On a recent walk as Kali and I passed by the farm house on our way home we saw Don and I called out hello.  He answered, “how ya’ doing?”   I said “good” and continued walking along.  As we passed by Don’s eyes followed us and I heard him say, “that’s it?”.  I realized that Don was looking for something more than a hello.  He was looking for a connection, a conversation.  Don wanted to make sure he wasn’t invisible; that he was alive.

Later when I reflected on that brief interaction – or lack of it – Don’s words stuck with me.  “That’s it?”

That’s it?  That’s all there is?  That’s all I get?

Since that day I’ve had several conversations with Don.   If he’s out Kali and I make a point to stop and chat.  I don’t know anything about Don’s life and I don’t ask him about it. Instead I make small talk about the weather or the trail and golf course he looks out on.  Don makes nonsensical talk about his house and who lives in it, about the planes that are flying overhead, and  asks where I live; how far down along the trail.  Kali sits patiently while we talk.  Don has always admired Kali. When Kali and I first started walking by Don would always comment about how pretty she was and what a good dog she was as we came to the street to cross as Kali sits and turns to me.  He’d say, “Now that’s a good dog.  That’s how a dog should behave”.

Today as we passed the Farmhouse Don was out doing his “thing”, which pretty much is doing nothing.  It strikes me now that Don is cognizant enough to feel as though he is a burden and he knows he is in the final stage of his life. I don’t know if this makes his sad or not.  He seems mostly content.  Content.  It’s a word my mom and aunt both use to describe how they feel.  Not happy, not excited or sad, just content.  I think Don goes outside to smell the fresh air and hope that someone on the trail will interact with him, say hello, and maybe – just maybe – stop for a minute to chat.

I was glad to see Don outside yesterday.  I haven’t seen him much lately and I was concerned about him.   It was about 7:30 am, a warm 70 degrees with clear skies and the smells of damp grass in the air from the creek and golf course. I love that smell.  Kali and I walked up to Don and he greeted us.  Don reached down to Kali and petted her, squeezed her neck with both arms while he put his face next to hers.  Kali greeted Don with a major lick all around his face.  Don, standing up and wiping his face says, “That’s ok, I’m ok with that”.  He was beaming.  Don felt alive.  So alive he bent down again and Kali repeated the process.

We chatted for a few minutes.  Don asked me where I lived.  I told him down the trail about a mile.  He looked surprised.  Then he looked over his shoulder towards the farm house and said, “I live there?”.  It was a question.  I said, “yep, that’s your house”.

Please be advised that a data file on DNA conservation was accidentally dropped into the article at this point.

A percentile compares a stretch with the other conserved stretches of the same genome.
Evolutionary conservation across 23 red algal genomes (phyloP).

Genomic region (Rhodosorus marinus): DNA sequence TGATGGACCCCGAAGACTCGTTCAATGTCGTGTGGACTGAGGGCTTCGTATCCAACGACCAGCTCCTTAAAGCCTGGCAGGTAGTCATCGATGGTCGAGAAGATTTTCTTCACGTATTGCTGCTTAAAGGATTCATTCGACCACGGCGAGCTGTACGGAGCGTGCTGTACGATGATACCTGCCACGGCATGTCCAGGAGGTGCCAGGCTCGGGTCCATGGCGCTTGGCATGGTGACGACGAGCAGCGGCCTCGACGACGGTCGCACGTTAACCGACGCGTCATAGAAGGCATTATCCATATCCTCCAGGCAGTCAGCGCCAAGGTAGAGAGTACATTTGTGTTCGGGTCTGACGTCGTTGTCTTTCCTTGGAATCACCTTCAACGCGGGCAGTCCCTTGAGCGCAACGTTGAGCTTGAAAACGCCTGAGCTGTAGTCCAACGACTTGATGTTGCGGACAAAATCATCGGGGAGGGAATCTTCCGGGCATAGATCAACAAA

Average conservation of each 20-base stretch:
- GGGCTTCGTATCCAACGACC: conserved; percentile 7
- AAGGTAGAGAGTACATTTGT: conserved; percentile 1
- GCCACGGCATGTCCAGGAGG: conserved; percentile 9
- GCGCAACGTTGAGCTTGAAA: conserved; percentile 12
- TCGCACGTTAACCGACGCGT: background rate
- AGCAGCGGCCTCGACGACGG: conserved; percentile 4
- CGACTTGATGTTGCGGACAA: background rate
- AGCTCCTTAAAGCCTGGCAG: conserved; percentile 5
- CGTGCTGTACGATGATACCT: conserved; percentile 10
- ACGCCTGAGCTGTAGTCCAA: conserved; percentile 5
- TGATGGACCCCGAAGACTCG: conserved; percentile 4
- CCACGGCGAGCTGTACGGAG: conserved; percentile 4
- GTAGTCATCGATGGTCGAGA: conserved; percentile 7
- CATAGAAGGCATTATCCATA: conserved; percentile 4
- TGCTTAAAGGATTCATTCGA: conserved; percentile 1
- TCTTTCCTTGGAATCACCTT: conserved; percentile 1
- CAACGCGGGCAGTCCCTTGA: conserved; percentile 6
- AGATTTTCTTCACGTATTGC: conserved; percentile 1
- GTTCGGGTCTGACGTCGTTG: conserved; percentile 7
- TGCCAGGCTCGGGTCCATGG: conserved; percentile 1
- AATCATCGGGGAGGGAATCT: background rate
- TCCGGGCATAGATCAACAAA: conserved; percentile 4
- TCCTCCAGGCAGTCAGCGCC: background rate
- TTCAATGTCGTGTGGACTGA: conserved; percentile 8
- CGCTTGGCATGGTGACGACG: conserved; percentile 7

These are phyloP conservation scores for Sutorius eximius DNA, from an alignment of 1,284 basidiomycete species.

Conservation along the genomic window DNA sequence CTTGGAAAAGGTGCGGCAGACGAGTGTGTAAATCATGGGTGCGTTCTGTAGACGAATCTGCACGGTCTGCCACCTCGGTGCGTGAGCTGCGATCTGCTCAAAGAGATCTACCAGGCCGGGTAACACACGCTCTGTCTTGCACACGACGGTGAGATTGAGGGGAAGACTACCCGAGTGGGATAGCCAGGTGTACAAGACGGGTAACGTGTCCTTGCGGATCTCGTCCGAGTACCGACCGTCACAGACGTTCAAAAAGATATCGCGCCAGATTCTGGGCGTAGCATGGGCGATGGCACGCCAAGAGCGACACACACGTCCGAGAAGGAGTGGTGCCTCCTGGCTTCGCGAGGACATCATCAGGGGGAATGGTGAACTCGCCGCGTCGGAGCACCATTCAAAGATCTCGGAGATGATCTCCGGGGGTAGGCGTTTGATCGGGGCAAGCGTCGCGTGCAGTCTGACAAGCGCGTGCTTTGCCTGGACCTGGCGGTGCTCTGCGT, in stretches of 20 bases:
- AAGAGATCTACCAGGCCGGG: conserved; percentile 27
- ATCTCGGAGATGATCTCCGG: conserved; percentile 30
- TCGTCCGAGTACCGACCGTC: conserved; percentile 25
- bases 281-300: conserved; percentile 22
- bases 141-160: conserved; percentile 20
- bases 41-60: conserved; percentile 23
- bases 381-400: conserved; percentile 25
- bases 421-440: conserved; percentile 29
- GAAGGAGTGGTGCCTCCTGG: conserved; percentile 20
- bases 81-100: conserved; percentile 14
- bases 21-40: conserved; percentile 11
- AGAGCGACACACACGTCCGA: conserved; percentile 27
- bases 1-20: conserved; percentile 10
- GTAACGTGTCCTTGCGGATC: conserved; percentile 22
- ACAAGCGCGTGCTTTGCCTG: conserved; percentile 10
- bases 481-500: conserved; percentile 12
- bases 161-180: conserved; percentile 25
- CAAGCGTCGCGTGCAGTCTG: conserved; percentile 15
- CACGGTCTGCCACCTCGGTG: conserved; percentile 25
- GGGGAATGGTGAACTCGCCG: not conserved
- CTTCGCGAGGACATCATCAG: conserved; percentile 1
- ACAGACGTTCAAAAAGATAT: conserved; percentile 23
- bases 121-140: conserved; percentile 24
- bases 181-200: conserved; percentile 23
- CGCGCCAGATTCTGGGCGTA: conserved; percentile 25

As Kali and I turned to begin walking back home Don reached down one more time to give Kali a pat on the head.  He smiled broadly.

It’s great to know that on this beautiful morning in paradise that Kali made a difference in Don’s life.  Or so it seems.

Mommy Time

This busy at work thing is really cutting into my Kali time and blogging about Kali time!

I usually work most days in my home office but recently new clients have taken me out of my “Kali Zone” and off to far away places.  In other words past my front yard!  There have been missed walks and late arrivals home well past Kali’s dinner time.  Kali’s been forced – the poor soul – to stay by herself for (gasp!) over an hour at a time.  The fact that she has survived the past several weeks is a testament to her perseverance and Goldeness.

Actually, and as you can surmise, Kali has been just fine.  It’s me that misses the Kali time weaving throughout my day as the thread that connects all things good.  The routine, the banter, and the nudges from Kali’s nose to get me out of my office chair and outside for some playtime or her walk are examples of the rituals I came so fond of and miss during this busy period.  Lucky for Kali, and for me, (and for Holly too), that Holly – now on summer break from teaching – is there for Kali and eager and willing to pick up some of the slack.

Over the past year since Kali joined our pack Holly has joined us  plenty of times on our walks but she has also respected and appreciated that this was Kali/Dad bonding time and gave us our space.  In other words, during Fall and Spring Holly was way too warm, cozy, and cuddled up with her cup of coffee and a book in the morning to join us.

But lately, with Dad working at those far away lands that stretch out well beyond the front yard, Holly has been taking Kali on walks.  When I walk with Kali I have training treats tucked in one pocket and poop bags in the other.  So when I saw this small purse-like bag in the refrigerator packed with training treats and poop bags in a pocket it brought a smile to my face.  Holly is highly organized and it should have not been a surprise – a pleasant one – that I came across her Kali-walking bag fully equipped and ready to go on a moments notice.  It made me feel good for both Kali and Holly.

I’ve teased both Holly and Kali that over the last several weeks Kali has gone from “Daddy’s girl” to “Mommy’s girl”.  Mommy walks her, Mommy feeds her, and Mommy has been seen giving her precious cuddle time.  Holly counters with, “She’s still your girl.  She hears your car from three blocks away and goes to the door to wait for you to come in”.  This of course makes me feel good.